March 13, 2013 - EST

Preparing an Online Social Media Policy: The Top Ten Legal Considerations for Your Nonprofit

This event has already occurred.
Venable LLP
575 7th Street, NW
Washington, DC 20004

Preparing an Online Social Media Policy: The Top Ten Legal Considerations for Your Nonprofit

Update: This event has already occurred. Please click above to listen to and view the recorded webinar, click here to view presentation materials from the event, and visit our Venable LLP Nonprofit YouTube channel to listen to and view all of our recorded webinars on nonprofit legal topics.

Virtually every nonprofit organization these days uses online social media. In different ways, for sure, and some use social media more frequently or more effectively than others. But what every nonprofit should have, as most do, is an online social media policy. One that regulates the use of social media by the organization’s employees – both for personal use and on behalf of the nonprofit – and that governs use by members, supporters, and other non-employees.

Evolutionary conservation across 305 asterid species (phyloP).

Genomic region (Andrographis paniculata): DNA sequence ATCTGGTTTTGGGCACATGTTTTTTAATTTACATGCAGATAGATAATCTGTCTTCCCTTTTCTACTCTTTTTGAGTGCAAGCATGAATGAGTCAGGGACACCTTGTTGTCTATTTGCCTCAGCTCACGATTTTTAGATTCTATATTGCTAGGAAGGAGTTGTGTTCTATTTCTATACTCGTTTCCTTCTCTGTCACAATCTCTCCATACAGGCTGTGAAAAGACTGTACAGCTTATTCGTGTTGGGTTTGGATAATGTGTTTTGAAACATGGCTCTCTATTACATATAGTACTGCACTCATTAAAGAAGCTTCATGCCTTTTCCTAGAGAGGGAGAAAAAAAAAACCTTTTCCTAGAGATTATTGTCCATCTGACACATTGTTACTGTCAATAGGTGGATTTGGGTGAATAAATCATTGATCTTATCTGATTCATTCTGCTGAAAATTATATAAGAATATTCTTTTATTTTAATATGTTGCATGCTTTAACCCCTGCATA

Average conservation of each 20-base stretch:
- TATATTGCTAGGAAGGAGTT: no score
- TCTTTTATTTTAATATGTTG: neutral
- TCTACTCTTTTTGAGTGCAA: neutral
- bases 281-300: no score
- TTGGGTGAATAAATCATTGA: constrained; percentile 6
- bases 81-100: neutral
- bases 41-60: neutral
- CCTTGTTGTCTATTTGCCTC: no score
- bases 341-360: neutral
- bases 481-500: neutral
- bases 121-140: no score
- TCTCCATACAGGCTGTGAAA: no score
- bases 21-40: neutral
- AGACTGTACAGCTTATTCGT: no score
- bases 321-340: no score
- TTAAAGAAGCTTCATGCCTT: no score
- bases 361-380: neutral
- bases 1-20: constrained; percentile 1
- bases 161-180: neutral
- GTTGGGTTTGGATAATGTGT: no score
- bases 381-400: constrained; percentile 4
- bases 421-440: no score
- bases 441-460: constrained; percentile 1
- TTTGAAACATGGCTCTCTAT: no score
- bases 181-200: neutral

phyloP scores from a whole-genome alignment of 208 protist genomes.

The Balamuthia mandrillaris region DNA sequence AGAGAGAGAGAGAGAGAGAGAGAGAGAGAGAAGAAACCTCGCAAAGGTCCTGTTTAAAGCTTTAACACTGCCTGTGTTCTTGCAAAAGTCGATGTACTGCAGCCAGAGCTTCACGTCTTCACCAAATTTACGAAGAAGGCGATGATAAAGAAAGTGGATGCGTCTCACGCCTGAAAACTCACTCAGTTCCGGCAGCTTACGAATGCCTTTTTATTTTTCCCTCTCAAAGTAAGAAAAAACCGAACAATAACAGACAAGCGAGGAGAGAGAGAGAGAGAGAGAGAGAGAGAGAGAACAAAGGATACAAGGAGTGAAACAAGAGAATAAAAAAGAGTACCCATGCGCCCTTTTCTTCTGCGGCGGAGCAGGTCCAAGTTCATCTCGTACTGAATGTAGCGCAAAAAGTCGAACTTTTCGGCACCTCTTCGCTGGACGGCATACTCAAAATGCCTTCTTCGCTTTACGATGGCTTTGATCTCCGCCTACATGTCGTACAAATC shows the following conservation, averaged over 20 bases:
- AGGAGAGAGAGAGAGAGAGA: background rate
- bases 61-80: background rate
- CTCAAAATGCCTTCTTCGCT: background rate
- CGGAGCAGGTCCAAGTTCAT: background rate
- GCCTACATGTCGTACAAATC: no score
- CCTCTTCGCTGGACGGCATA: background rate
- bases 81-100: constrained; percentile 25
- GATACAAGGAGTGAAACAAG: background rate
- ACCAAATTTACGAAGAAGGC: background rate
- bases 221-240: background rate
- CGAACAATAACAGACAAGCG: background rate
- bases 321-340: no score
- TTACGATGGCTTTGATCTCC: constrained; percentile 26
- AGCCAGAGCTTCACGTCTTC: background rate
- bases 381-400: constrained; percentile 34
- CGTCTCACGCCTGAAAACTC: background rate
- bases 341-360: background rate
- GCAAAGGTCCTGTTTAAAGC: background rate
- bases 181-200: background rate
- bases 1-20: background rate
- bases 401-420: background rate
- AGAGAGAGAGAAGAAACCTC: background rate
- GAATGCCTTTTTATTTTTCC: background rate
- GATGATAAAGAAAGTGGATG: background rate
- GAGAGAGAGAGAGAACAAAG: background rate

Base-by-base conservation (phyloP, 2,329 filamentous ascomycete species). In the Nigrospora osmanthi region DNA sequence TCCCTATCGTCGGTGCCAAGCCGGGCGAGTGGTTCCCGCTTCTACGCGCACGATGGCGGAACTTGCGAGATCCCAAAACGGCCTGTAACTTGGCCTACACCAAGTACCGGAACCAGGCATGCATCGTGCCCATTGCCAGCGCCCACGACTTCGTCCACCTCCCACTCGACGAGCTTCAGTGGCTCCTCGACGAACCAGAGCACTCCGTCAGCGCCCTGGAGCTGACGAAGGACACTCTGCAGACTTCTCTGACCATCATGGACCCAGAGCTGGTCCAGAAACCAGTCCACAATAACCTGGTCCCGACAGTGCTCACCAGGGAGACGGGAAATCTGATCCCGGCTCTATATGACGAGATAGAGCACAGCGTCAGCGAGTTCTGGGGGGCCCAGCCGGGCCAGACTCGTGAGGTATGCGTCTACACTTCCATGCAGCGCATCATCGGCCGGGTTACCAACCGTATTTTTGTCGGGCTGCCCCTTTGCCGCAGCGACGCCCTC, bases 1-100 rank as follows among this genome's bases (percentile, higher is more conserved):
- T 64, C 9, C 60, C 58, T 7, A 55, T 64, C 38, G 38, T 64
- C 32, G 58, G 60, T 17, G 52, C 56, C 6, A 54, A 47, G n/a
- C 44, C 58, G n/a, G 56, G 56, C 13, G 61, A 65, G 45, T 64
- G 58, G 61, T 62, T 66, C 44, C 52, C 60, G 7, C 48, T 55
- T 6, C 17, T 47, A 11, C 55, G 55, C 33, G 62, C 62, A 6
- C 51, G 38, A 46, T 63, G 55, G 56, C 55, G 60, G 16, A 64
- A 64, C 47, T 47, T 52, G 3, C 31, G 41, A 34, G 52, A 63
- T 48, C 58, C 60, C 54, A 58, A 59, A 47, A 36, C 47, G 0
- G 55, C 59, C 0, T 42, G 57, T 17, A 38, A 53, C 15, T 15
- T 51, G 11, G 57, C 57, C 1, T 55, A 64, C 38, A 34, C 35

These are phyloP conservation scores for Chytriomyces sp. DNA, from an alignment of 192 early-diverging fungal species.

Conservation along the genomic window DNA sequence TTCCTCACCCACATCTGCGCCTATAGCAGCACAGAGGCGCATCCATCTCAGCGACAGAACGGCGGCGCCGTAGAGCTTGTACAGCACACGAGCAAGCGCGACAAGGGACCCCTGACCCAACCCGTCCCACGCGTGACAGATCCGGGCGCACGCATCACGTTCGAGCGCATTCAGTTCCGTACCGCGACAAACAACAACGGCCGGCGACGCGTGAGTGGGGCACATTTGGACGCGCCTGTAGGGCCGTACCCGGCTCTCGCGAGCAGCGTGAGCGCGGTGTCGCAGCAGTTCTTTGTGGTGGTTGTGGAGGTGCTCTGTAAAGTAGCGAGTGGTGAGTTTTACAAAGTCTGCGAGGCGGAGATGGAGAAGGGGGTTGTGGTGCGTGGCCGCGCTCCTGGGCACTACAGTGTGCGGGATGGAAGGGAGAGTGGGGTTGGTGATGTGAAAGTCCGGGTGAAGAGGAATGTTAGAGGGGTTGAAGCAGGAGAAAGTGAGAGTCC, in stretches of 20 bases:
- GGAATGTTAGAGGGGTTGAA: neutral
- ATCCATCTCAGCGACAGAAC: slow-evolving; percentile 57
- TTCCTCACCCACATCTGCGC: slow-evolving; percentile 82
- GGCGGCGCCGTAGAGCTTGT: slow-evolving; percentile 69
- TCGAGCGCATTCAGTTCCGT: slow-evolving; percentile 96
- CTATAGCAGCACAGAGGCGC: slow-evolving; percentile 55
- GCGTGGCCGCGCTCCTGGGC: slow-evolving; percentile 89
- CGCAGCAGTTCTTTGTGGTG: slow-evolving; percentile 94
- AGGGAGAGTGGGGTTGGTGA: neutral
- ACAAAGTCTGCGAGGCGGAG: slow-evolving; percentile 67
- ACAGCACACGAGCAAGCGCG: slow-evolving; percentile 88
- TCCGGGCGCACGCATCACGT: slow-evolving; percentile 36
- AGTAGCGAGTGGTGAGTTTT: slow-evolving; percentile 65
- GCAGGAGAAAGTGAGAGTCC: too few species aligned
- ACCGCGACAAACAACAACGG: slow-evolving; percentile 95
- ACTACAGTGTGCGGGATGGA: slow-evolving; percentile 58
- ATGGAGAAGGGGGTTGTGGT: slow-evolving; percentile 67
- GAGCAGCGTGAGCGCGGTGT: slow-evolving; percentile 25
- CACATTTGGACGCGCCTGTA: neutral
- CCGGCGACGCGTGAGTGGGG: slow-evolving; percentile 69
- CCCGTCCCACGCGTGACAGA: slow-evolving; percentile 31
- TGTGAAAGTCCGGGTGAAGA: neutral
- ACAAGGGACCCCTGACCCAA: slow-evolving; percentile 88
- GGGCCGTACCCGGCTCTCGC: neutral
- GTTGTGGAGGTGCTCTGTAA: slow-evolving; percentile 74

With such policies, there is no one-size-fits-all and it is critical that the policy be thoughtfully tailored to the unique circumstances of the organization. Is your nonprofit’s social media policy covering all of the bases and appropriately written for your organization, its risks, and its history? There are certain key issues that should be addressed and some common pitfalls to be avoided in every policy. This program will highlight the most important legal considerations to keep in mind when developing or updating your nonprofit’s online social media policy, such as:
  • Whether and how to require applicants and employees to provide personal social media access to the nonprofit, and whether and how to take adverse actions based on the findings;
  • Proper intellectual property (especially copyright, trademark, and trade secret) usage by employees, members, and others;
  • Managing online message boards in a way that minimizes potential liability for the host;
  • Federal labor law-based restrictions on the nonprofit’s right to regulate employee social media use (applicable to non-unionized employers);
  • Obtaining proper copyright licenses and assignments for social media contributions;
  • Online contests and sweepstakes; and
  • Guidelines for endorsements and testimonials.

Come armed with your questions, examples, and hypotheticals, as this will be an interactive program focused on practical issues, problems, and solutions – led by three Venable attorneys with extensive experience counseling nonprofits in this area – which you will not want to miss.